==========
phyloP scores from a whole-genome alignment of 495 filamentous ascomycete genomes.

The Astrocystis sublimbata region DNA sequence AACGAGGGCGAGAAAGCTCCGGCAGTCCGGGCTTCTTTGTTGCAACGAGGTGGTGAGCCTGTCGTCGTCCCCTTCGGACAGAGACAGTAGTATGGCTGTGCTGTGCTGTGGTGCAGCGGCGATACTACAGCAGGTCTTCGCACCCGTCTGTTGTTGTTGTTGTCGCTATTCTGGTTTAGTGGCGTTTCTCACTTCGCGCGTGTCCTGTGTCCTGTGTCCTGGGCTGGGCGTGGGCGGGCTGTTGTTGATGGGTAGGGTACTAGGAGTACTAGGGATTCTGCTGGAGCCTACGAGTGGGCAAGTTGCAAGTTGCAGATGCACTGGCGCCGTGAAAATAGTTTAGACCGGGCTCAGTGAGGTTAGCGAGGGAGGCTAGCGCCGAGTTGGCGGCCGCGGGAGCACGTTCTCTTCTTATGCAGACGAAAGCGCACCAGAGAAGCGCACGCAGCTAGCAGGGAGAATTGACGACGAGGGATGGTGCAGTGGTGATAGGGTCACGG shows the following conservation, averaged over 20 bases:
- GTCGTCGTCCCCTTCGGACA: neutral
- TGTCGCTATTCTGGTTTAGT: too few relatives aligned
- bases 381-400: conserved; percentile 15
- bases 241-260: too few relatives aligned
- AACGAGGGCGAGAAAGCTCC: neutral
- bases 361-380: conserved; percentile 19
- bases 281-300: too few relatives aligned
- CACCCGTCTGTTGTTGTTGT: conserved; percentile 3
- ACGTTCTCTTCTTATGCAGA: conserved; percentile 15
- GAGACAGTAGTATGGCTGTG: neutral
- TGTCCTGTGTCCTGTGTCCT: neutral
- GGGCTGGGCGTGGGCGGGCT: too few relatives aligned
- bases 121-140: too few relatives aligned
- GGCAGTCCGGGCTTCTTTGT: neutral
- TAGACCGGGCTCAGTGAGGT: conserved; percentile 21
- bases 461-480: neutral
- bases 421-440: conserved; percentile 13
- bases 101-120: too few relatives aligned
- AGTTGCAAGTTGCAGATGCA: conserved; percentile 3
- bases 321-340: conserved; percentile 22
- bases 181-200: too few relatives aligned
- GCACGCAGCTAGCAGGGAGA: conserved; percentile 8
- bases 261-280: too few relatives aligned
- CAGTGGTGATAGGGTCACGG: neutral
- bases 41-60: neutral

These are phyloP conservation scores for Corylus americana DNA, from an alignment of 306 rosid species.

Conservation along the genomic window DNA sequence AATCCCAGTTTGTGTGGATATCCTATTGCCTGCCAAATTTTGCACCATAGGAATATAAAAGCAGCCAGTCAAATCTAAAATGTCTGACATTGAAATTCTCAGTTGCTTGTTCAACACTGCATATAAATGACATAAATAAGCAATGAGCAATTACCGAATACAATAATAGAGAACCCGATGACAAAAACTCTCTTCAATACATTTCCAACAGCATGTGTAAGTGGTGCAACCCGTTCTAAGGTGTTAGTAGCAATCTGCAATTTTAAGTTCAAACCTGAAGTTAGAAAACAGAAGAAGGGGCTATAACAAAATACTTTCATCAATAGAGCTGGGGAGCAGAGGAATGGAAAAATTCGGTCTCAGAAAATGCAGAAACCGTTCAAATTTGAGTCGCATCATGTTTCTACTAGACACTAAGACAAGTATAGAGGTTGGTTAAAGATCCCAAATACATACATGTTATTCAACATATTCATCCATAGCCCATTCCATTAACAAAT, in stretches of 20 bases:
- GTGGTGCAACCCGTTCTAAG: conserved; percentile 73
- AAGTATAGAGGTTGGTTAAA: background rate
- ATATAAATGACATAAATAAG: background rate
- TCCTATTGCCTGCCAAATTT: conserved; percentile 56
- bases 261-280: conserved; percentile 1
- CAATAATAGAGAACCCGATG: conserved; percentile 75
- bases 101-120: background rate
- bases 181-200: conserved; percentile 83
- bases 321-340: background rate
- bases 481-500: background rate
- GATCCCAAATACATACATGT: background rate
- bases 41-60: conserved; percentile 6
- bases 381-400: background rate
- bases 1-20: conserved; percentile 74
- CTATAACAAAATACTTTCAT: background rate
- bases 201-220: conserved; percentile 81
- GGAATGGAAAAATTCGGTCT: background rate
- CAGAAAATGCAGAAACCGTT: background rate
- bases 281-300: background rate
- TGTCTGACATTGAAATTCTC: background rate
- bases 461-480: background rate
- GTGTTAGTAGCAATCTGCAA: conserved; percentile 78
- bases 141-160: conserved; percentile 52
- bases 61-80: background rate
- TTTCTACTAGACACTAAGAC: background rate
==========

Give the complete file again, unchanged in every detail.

phyloP scores from a whole-genome alignment of 495 filamentous ascomycete genomes.

The Astrocystis sublimbata region DNA sequence AACGAGGGCGAGAAAGCTCCGGCAGTCCGGGCTTCTTTGTTGCAACGAGGTGGTGAGCCTGTCGTCGTCCCCTTCGGACAGAGACAGTAGTATGGCTGTGCTGTGCTGTGGTGCAGCGGCGATACTACAGCAGGTCTTCGCACCCGTCTGTTGTTGTTGTTGTCGCTATTCTGGTTTAGTGGCGTTTCTCACTTCGCGCGTGTCCTGTGTCCTGTGTCCTGGGCTGGGCGTGGGCGGGCTGTTGTTGATGGGTAGGGTACTAGGAGTACTAGGGATTCTGCTGGAGCCTACGAGTGGGCAAGTTGCAAGTTGCAGATGCACTGGCGCCGTGAAAATAGTTTAGACCGGGCTCAGTGAGGTTAGCGAGGGAGGCTAGCGCCGAGTTGGCGGCCGCGGGAGCACGTTCTCTTCTTATGCAGACGAAAGCGCACCAGAGAAGCGCACGCAGCTAGCAGGGAGAATTGACGACGAGGGATGGTGCAGTGGTGATAGGGTCACGG shows the following conservation, averaged over 20 bases:
- GTCGTCGTCCCCTTCGGACA: neutral
- TGTCGCTATTCTGGTTTAGT: too few relatives aligned
- bases 381-400: conserved; percentile 15
- bases 241-260: too few relatives aligned
- AACGAGGGCGAGAAAGCTCC: neutral
- bases 361-380: conserved; percentile 19
- bases 281-300: too few relatives aligned
- CACCCGTCTGTTGTTGTTGT: conserved; percentile 3
- ACGTTCTCTTCTTATGCAGA: conserved; percentile 15
- GAGACAGTAGTATGGCTGTG: neutral
- TGTCCTGTGTCCTGTGTCCT: neutral
- GGGCTGGGCGTGGGCGGGCT: too few relatives aligned
- bases 121-140: too few relatives aligned
- GGCAGTCCGGGCTTCTTTGT: neutral
- TAGACCGGGCTCAGTGAGGT: conserved; percentile 21
- bases 461-480: neutral
- bases 421-440: conserved; percentile 13
- bases 101-120: too few relatives aligned
- AGTTGCAAGTTGCAGATGCA: conserved; percentile 3
- bases 321-340: conserved; percentile 22
- bases 181-200: too few relatives aligned
- GCACGCAGCTAGCAGGGAGA: conserved; percentile 8
- bases 261-280: too few relatives aligned
- CAGTGGTGATAGGGTCACGG: neutral
- bases 41-60: neutral

These are phyloP conservation scores for Corylus americana DNA, from an alignment of 306 rosid species.

Conservation along the genomic window DNA sequence AATCCCAGTTTGTGTGGATATCCTATTGCCTGCCAAATTTTGCACCATAGGAATATAAAAGCAGCCAGTCAAATCTAAAATGTCTGACATTGAAATTCTCAGTTGCTTGTTCAACACTGCATATAAATGACATAAATAAGCAATGAGCAATTACCGAATACAATAATAGAGAACCCGATGACAAAAACTCTCTTCAATACATTTCCAACAGCATGTGTAAGTGGTGCAACCCGTTCTAAGGTGTTAGTAGCAATCTGCAATTTTAAGTTCAAACCTGAAGTTAGAAAACAGAAGAAGGGGCTATAACAAAATACTTTCATCAATAGAGCTGGGGAGCAGAGGAATGGAAAAATTCGGTCTCAGAAAATGCAGAAACCGTTCAAATTTGAGTCGCATCATGTTTCTACTAGACACTAAGACAAGTATAGAGGTTGGTTAAAGATCCCAAATACATACATGTTATTCAACATATTCATCCATAGCCCATTCCATTAACAAAT, in stretches of 20 bases:
- GTGGTGCAACCCGTTCTAAG: conserved; percentile 73
- AAGTATAGAGGTTGGTTAAA: background rate
- ATATAAATGACATAAATAAG: background rate
- TCCTATTGCCTGCCAAATTT: conserved; percentile 56
- bases 261-280: conserved; percentile 1
- CAATAATAGAGAACCCGATG: conserved; percentile 75
- bases 101-120: background rate
- bases 181-200: conserved; percentile 83
- bases 321-340: background rate
- bases 481-500: background rate
- GATCCCAAATACATACATGT: background rate
- bases 41-60: conserved; percentile 6
- bases 381-400: background rate
- bases 1-20: conserved; percentile 74
- CTATAACAAAATACTTTCAT: background rate
- bases 201-220: conserved; percentile 81
- GGAATGGAAAAATTCGGTCT: background rate
- CAGAAAATGCAGAAACCGTT: background rate
- bases 281-300: background rate
- TGTCTGACATTGAAATTCTC: background rate
- bases 461-480: background rate
- GTGTTAGTAGCAATCTGCAA: conserved; percentile 78
- bases 141-160: conserved; percentile 52
- bases 61-80: background rate
- TTTCTACTAGACACTAAGAC: background rate